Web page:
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Created: Thursday, 02 June 2016 08:57 | Rate this article ( 0 Votes )  | Hits: 779 | Category: Blog Comment count: 0

When To Worry It Could Be The Beginning Of Dementia

As you are getting older, forgetfulness slowly creeps in and might become part of you. You might begin to misplace your house or car keys, money and any other item. If you realise that forgetting is no longer a small-time habit but the new trend, it is high time for you to start considering that it could be dementia. Below are five informative things you should know about the condition and help ease any strain.

1. First Know What Dementia Is

There are a number of misconceptions in relation to dementia as the general tendency is linking it directly to forgetfulness. “Dementia” is an umbrella term for a set of symptoms caused by different diseases which include diabetes, mid-life hypertension, mid-life obesity, smoking, physical inactivity and depression. The signs of dementia include memory loss, confusion and personality change. Forgetfulness is therefore not an absolute sign that you have dementia.

2. Forgetfulness Itself Is Not Dementia

It’s normal to become a little bit more forgetful as you age, but this memory impairment is different to dementia. Only one in three people over the 65+ age group develop dementia. Forgetfulness can either be a sign of ageing or a hint that you might be developing dementia. Research shows that 44% of dementia cases go undiagnosed as symptoms might be viewed as normal forgetfulness. So the next time you notice a tendency of serious memory loss, it is wise to visit a doctor for diagnosis.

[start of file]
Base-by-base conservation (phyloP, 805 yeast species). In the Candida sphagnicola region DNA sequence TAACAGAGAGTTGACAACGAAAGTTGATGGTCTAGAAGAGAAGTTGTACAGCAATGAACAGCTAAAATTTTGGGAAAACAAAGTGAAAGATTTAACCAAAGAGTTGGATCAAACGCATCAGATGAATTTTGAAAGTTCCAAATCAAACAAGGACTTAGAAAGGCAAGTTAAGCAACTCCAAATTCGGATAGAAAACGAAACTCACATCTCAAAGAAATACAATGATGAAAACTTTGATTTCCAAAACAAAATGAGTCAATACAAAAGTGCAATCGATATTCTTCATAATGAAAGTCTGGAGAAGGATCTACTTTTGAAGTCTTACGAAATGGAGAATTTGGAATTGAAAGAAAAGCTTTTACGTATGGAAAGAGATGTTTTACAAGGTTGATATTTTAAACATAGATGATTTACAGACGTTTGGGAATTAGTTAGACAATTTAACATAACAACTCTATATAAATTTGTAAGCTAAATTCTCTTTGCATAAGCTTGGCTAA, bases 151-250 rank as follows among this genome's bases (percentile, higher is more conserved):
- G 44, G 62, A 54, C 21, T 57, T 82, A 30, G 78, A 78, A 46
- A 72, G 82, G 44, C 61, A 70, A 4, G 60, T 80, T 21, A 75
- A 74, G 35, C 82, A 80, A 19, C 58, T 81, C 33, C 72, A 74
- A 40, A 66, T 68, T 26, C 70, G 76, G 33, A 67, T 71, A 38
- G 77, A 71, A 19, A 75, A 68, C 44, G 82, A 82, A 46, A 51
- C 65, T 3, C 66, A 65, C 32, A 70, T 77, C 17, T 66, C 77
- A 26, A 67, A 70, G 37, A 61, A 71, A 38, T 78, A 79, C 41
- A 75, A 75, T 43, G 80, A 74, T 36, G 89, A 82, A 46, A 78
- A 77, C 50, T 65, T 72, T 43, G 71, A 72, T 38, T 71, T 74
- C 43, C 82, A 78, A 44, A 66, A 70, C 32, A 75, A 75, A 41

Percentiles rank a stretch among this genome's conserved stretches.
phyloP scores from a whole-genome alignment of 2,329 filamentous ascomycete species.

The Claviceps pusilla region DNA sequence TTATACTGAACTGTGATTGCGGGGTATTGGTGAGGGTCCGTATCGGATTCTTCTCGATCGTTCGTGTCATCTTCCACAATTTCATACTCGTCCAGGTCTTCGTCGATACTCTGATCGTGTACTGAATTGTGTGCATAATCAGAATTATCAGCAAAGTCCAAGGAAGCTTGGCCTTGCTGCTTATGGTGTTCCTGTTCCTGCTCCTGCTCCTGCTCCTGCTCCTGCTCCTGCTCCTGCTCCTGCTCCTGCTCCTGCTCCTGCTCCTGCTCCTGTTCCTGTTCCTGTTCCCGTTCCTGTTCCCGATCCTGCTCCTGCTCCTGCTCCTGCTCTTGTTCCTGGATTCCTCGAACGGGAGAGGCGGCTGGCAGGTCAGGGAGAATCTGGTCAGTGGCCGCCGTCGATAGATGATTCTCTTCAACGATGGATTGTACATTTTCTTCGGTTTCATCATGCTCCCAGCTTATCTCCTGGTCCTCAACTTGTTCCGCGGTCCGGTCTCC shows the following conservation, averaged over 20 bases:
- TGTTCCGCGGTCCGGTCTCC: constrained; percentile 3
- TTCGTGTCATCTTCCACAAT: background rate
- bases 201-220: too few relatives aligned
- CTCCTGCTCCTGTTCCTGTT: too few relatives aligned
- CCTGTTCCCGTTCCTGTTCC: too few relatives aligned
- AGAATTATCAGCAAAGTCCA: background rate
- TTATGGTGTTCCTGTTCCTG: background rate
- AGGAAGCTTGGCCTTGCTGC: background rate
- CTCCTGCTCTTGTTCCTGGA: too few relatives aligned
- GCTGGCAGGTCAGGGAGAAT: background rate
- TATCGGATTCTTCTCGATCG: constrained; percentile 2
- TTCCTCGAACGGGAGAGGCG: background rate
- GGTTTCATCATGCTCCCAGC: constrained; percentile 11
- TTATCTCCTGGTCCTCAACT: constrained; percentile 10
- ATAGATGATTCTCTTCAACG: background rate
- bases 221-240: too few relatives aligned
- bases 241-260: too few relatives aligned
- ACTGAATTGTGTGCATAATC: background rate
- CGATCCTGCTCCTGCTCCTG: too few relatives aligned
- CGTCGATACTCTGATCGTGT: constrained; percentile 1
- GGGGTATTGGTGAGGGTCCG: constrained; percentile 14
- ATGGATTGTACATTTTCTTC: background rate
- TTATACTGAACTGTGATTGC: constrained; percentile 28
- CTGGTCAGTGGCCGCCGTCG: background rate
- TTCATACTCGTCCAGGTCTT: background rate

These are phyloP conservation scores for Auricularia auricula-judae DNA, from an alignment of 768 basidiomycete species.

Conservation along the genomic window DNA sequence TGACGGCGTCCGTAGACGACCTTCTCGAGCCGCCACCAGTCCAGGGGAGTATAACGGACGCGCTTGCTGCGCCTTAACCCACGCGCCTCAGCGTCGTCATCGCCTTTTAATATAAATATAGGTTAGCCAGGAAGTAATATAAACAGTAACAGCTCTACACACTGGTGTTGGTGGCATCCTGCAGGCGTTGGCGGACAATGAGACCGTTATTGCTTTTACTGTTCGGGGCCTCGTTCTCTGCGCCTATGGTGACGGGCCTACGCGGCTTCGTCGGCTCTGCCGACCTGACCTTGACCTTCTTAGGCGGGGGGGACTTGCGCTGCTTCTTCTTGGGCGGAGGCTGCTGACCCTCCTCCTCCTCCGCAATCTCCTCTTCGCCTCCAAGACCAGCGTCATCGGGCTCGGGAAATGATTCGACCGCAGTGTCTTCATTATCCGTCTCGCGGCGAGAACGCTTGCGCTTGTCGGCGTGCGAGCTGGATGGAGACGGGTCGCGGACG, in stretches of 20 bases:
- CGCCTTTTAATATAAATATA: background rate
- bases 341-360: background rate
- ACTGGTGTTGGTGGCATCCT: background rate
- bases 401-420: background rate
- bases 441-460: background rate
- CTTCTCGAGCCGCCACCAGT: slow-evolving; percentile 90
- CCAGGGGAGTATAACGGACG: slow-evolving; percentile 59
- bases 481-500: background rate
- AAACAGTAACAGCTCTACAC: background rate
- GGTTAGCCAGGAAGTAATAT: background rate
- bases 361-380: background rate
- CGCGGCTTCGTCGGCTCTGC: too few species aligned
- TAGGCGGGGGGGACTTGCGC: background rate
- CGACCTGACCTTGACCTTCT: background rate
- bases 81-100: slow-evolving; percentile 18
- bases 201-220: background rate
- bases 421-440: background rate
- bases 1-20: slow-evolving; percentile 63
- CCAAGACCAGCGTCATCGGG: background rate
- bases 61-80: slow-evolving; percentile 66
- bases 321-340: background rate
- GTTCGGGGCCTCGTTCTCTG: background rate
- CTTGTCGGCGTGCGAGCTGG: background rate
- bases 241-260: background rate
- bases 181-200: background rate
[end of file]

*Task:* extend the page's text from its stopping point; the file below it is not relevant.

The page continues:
3. Dementia Is More Than Just Memory Loss

The tendency that most people have when it comes to dementia is associating it with memory loss, but it affects people in a variety of ways. Individuals developing dementia tends to change behavioural traits; they become loud if they were quiet, vice versa. It might also lead to confusion and disorientation, delusions and hallucinations, difficulty communicating, problems judging speeds and distances and even cravings for particular foods. Simply put, experiences of dementia are different so it is always wise to be on the look-out.

4. Dementia Isn’t Inevitable To Age

Yes, dementia affects the majority of the ageing individuals who are 65+, but it does not necessarily mean that the condition affects everyone in that age group. This means that dementia is not a normal part of getting older. The likelihood of developing dementia rises with age, but it’s not a given than an older person will develop it. It is hard to believe but true though that individuals under the age of 65 might also suffer from dementia.


5. Life Goes On Even If One Has Dementia.

The usual tendency people adopt when they know that a loved one has dementia is to conclude that he or she’s life is ruined and will slowly become redundant. This image is often bleak and distorted. A person with dementia can continue to lead an active, healthy life, continue his or her hobbies, and enjoy loving friendships and relationships. Of course, dementia makes it harder to do certain things, but with adequate support and knowledge from family and friends, a person with dementia can get the best out of life.

 

At Corporate 24 Medical Aid, we understand that the older generation are the driving force and anchor of our homes. With our Two to Five Star Plans which also cater for the 65+ age group, we ensure that we are covering everyone in more ways than one.

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